Thank God for halacha (Jewish law). Without the continual evolution of halacha, Jews would live only according to the literal meaning of Torah. Thousands of years of questions, answers and ideas about the meaning of Torah enable us to live authentically Jewish lives unfolding in parallel with new situations.

A perfect example of how halacha has immense inbuilt flexibility is the Torah law that a man can divorce his wife “if she is displeasing in his eyes” (Deut 24:1). Originally, this was a good starting place. If a couple are not suited, Judaism recognises that divorce is not only possible but sometimes preferable. We can remarry after divorce and this realistic
approach to relationships is excellent.

The clearly sexist bias in this Torah verse has been assuaged over the centuries by a series of halachic developments, which have slowed and rebalanced the divorce process.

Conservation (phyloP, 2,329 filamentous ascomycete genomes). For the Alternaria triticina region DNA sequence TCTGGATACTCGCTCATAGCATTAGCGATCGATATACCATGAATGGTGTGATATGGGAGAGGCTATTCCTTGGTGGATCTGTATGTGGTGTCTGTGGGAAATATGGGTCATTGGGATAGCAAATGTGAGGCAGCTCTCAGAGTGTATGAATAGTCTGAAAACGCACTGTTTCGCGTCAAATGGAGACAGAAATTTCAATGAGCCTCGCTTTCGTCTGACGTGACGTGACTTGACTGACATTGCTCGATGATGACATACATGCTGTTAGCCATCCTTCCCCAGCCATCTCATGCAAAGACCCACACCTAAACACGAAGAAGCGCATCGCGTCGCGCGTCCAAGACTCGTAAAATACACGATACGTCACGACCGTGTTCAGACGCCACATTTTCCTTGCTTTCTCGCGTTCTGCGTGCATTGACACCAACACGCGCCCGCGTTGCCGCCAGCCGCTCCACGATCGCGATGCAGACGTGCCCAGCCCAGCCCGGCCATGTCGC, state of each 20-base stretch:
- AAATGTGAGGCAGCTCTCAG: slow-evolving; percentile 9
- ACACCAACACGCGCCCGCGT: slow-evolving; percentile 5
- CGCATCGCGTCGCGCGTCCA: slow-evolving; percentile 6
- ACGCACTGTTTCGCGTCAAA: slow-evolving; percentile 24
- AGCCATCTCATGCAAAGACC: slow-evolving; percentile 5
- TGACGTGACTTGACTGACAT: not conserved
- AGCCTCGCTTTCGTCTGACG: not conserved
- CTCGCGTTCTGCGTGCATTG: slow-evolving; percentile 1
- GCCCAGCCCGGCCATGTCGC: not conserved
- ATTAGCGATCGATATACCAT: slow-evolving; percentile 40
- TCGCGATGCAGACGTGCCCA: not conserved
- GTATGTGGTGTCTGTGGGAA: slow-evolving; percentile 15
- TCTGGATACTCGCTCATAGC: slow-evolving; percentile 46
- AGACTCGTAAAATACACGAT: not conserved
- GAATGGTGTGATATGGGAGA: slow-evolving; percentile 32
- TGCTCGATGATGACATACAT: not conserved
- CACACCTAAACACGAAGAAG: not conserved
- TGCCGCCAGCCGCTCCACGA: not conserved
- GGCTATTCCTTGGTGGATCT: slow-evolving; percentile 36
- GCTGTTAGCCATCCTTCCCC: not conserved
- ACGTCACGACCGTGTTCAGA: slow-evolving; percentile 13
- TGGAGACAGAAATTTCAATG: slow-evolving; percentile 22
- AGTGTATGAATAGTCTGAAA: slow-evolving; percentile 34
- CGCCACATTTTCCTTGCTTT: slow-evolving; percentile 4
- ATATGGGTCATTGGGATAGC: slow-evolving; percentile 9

However, we are still not there. We are still not at the point of complete legal equality between the genders around divorce.

We know there is an inexplicable hesitation by some rabbis to equalise the balance around giving a divorce document, a get. We know there is the horrendous situation of an agunah, an anchored or chained woman who cannot remarry if her husband will not give her a get.

This lies within the power of rabbinic courts to solve as the halachic framework is there to make this possible. There are lenient, compassionate options within halacha.

There are possibilities that can be and are made by rabbinic courts, as it is inexcusable for women to be tossed aside, to be prevented from marrying again owing to the whim or meanness of her husband.

Halacha has developed since the Torah to protect both women and men. We just have to use it properly.

Laura Janner-Klausner is the senior rabbi of Reform Judaism